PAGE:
Question of the Week
Answer: First, I encourage you to visit ATTRA's Biorational Pest Management Database. Here's the link to the entry for Japanese beetle: https://attra.ncat.org/attra-pub/biorationals/search_results.php?pestType=&pestName=Japanese+Beetle&actingredients=&tradeName=&Submit+Search=Submit+Search. As you can see, there are 20 products registered for control of Japanese beetle.
As you probably already know, several of those products target the larval or grub stage in the soil, and there is a huge problem with that—the adults are quite mobile and regardless of how many grubs you kill in your soil, there can be adults flying in from as far away as five miles.
The traps are similar in that they might trap your local adult population, but new adults could still fly in. However, my experience has been that if you are diligent about cleaning out the traps every day or two, or whenever they get filled, you'll make a lot of progress in reducing beetle populations. The traps fail when they aren’t cleaned out regularly.
There also are some homemade traps that work. I know that they work because they are my main method of control for both green June beetles and Japanese beetles. Here's a simple recipe found online:
Japanese Beetle Trap and Bait
The following bait and trap method is to be used during the height of the Japanese beetle season.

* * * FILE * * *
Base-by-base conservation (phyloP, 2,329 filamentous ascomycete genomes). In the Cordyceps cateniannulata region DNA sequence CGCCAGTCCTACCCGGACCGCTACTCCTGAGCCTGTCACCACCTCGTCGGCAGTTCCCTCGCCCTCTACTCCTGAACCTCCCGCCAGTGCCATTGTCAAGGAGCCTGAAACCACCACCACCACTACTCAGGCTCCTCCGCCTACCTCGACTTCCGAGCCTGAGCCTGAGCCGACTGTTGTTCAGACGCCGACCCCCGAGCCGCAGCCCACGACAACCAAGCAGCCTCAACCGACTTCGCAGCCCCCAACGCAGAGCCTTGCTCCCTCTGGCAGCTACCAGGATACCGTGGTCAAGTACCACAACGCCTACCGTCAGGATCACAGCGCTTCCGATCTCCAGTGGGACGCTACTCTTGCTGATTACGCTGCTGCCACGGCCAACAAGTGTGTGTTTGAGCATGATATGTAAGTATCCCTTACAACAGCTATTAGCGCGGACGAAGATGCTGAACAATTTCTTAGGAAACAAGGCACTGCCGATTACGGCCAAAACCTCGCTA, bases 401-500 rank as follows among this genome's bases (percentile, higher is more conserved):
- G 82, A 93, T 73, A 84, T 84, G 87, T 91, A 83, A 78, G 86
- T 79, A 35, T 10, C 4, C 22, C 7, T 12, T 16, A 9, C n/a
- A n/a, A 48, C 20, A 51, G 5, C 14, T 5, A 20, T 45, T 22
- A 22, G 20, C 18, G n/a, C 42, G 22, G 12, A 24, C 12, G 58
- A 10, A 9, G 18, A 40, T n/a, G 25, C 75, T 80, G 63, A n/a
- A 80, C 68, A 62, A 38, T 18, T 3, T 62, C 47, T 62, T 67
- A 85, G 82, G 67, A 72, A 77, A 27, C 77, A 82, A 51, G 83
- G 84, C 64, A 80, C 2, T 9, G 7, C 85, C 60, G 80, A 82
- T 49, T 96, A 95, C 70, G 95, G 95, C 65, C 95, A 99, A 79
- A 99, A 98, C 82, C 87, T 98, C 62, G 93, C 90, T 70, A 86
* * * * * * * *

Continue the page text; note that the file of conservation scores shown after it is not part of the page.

1 cup water
1/4 cup sugar
1 mashed banana
1 package yeast
Dissolve sugar and yeast in the water. Mix the well-mashed banana into the sugar water. Put all ingredients in a gallon milk jug. Place the jug (with the top off) in an area where Japanese Beetles gather. The fermentation and odor of the bait attracts the beetles, which get in but not out.
But my recipe is even simpler: put a few pieces of whatever overripe fruit you have in a five-gallon bucket, fill half-way with water, and place near the crop you're trying to protect. You can throw in a little wine, too. I scoop out the beetles with a slotted kitty litter shovel and stomp on them or throw them to the ducks and chickens. The chickens don't like the green June beetles, but the ducks do.
Finally, you will probably get the best results using a "push-pull" strategy. PUSH the beetles away from your crop with a pesticide or with the pest-repellent kaolin clay (Surround™) (again, see ATTRA's Biorational Pest Control Database for organic pesticides) and PULL them into your baited traps.
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